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Laceyville Council Drops Plans for Park-Playground


By David Keeler

It seemed like a great opportunity earlier this year when the Laceyville Borough Council was informed that a family wanted to donate a vacated home to the community. At about the same time, council learned that playground equipment at the Laceyville Elementary School might be available when the school closed and students moved to the consolidated school in Wyalusing. Accepting the property and placing the playground equipment there seemed like a win-win scenario.

But Tuesday night council agreed that the plan was dead in the water and that it should not proceed with the proposed park. The Jackson family, which had offered the former Ella Cobb property just off Main Street near Huffman’s Garage free of charge, informed council recently that it had changed its mind and wanted $25,000 for the property. Additionally, Council President Donald VanDeMark told council that since the school district has sold the Laceyville school to a gas company, it no longer has control over the playground equipment. “If the gas company’s willing to give it to us, we can get it,” VanDeMark said.

“Do we really need this property?” VanDeMark asked council.

“No,” Tim Shotwell said, summing up the feelings of the others.

“I don’t think we do either,” VanDeMark said.

“You put $25,000 in it and you’re still going to have to put a couple more thousand in it before you’re done,” Shotwell added.

Mayor Ken Patton said that FEMA may condemn some recently flooded homes and one of those lots might make an even better park location. That was the end of the discussion.

The meeting opened with a complaint from Bonnie Ely who attended the meeting with her husband, Bill, and daughter, Jessica.

Mrs. Ely said after recent flooding broke a water line that runs under the creek near her home, she was promised a Buffalo tank to supply her home with water. “I’m wondering what happened?” she asked. “We never got it. We were six days without any water.”

Patton said the reason was that the National Guard had promised to bring the tank but never did. “We called and nobody knew anything about it,” Patton said. “People worked around the clock to get your water flowing again.”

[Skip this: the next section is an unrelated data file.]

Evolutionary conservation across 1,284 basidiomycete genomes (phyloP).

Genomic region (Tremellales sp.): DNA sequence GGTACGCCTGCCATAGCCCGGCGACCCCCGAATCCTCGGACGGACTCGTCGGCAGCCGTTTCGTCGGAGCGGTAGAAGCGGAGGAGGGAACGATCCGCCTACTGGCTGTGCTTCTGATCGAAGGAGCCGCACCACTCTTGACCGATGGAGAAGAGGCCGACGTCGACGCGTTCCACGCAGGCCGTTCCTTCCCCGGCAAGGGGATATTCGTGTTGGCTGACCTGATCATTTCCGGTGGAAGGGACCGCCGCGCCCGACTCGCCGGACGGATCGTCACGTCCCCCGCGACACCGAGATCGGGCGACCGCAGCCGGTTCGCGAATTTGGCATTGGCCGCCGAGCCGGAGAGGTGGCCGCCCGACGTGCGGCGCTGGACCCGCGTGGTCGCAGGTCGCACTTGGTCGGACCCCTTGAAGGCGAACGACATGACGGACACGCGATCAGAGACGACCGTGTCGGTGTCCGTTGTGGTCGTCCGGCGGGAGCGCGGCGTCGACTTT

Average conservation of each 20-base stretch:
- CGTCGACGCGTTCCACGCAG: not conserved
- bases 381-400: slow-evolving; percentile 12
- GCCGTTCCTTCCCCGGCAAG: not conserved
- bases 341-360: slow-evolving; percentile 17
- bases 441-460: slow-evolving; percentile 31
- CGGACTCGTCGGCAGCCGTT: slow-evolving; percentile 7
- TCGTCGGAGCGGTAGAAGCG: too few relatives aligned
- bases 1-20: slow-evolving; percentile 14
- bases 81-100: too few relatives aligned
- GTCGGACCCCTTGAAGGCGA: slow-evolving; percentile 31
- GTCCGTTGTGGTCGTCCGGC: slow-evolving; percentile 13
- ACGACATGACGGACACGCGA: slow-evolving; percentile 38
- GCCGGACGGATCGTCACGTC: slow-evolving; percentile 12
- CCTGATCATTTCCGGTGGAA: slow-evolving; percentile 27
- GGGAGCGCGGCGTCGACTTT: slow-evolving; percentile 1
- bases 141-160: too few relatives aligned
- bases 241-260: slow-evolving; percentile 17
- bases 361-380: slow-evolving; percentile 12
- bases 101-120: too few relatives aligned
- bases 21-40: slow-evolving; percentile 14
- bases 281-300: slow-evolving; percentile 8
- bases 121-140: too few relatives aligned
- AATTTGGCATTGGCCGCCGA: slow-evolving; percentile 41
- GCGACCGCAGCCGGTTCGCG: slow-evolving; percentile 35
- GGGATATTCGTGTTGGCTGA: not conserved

Water Superintendent Tim Shotwell said the damaged water line resulted in the borough losing about 100 gallons per minute, so he shut down service and then later issued a boil advisory after service was restored. A temporary line was installed that crosses the creek on the Franklin Street Bridge, which is closed to traffic.

Ely said that although water service has been restored, it now smells like sewage.

Shotwell said he doubted that it was sewage that Ely smelled but he couldn’t determine what it might be without coming to the Elys’ house.

Bonnie Ely said she was concerned because her daughter is pregnant.

Shotwell said he would stop by the Ely house Saturday or possibly sooner to see if he could find the problem. He suggested that it might be from a water heater, but Mrs. Ely said their water heater is brand new.

Shotwell said water quality checks have shown no problems with borough water. He suggested it could also be sulfur, but the Elys disagreed.

Another visitor to the meeting, Mary Lee Travis, asked council when damage from the flooding would be cleaned up. Patton said that some items can’t be removed until they are inspected by FEMA. He said it cost the borough $800 each to have dumpsters filled with flood debris hauled away and emptied.

The discussion with the Elys and Mrs. Travis, which lasted about 45 minutes, ended with Bill Ely extending thanks to those who helped during the flooding.  “Thanks to everyone who helped out,” he said. “I really appreciated that.”

Other business included:

—Learning the little league facility at Donovan Park was destroyed by the flooding. The dugouts are gone and some $30,000 in fencing is a twisted wreck.

—Extending thanks to Bill Ruark and the Clark Brothers for their help during the flooding.

—Hearing from Tim Shotwell that he plans to step down as water superintendent next year and due to recent health problems that have kept him from doing his job, he needs a helper to get caught up. Council agreed to hire someone to assist him. Shotwell said selling the water company to a privately owned company, which has been previously considered, would likely result in a substantial increase in water rates.

—Agreeing with a suggestion from Mayor Patton that the borough retire its older police cruiser, which Patton said is in need of some expensive repairs.

—Discussing how cleaning up flood damage in the community would make an ideal senior project for a WVHS senior.

—Agreeing to advertise for snow plowing bids.

—Discussing a problem where some borough residents were prevented from using dumpsters for flood debris by another borough resident. Patton said it was apparently a communication breakdown that brought on the situation.

—Agreeing to update the borough’s Earned Income Tax ordinance.

—Approving the dispersal of funds to the fire company to replace funds damaged in the flooding. No amount was stipulated.

—Setting the borough’s Trick or Treat for Sunday, Oct. 30 from 2 to 4 p.m.

— Agreeing to hold a budget workshop at Mary Tyler’

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